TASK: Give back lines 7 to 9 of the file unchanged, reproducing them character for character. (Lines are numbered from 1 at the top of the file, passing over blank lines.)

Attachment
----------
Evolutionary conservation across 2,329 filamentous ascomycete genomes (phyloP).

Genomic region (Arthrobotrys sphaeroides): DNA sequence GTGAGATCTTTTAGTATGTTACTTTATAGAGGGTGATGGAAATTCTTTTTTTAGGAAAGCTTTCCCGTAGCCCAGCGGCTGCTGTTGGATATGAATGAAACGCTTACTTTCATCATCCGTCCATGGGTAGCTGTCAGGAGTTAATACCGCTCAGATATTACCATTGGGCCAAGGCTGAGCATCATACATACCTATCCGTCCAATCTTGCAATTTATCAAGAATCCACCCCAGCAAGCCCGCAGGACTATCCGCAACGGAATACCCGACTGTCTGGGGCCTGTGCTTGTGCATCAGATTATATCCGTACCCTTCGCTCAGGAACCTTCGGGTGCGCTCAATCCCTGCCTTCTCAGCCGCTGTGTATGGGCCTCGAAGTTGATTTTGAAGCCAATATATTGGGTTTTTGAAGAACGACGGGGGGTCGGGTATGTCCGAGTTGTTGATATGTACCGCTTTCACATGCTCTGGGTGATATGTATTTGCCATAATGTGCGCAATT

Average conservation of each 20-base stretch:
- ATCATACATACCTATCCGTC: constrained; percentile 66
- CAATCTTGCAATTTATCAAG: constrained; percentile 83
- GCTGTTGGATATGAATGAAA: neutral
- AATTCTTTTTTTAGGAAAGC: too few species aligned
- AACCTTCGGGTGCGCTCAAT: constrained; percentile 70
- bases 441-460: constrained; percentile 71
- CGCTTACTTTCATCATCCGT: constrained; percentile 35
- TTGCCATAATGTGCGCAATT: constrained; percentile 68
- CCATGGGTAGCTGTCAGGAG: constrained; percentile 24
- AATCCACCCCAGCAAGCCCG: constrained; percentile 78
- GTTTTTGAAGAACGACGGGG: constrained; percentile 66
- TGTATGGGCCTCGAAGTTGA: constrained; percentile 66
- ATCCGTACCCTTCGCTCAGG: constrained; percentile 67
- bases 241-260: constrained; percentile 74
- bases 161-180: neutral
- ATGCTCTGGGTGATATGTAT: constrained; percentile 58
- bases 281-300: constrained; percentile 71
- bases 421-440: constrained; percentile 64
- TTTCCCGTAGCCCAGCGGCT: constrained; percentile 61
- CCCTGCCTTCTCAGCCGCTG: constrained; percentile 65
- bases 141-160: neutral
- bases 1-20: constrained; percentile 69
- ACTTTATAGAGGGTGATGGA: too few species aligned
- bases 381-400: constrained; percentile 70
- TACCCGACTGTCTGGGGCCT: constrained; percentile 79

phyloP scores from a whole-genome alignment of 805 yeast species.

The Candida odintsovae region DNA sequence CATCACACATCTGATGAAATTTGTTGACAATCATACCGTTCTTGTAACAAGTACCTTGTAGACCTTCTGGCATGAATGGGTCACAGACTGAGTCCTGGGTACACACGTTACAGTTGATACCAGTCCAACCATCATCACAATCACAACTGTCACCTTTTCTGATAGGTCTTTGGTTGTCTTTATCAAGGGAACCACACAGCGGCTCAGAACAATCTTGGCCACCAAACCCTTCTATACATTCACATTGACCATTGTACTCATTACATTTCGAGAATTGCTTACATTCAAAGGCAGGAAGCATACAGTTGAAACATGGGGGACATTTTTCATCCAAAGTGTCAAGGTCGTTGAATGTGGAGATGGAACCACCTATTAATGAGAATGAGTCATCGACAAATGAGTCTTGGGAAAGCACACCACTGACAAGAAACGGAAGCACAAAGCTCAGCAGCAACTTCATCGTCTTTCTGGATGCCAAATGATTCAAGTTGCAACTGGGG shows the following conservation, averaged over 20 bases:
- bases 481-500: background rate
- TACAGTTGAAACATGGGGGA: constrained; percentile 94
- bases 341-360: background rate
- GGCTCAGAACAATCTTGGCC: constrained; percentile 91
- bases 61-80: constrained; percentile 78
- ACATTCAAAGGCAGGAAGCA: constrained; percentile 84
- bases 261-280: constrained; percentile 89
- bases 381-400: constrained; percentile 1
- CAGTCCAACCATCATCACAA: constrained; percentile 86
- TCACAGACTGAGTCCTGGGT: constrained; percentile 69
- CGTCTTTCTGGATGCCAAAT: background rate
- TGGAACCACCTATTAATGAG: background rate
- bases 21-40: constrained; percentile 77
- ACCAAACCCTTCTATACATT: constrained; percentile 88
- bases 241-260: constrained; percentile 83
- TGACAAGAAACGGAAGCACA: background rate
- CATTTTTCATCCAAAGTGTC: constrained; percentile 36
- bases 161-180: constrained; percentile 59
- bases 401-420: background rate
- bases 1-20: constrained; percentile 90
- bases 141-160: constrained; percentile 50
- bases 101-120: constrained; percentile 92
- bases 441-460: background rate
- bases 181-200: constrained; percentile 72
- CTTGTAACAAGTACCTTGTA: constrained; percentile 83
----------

- AATTCTTTTTTTAGGAAAGC: too few species aligned
- AACCTTCGGGTGCGCTCAAT: constrained; percentile 70
- bases 441-460: constrained; percentile 71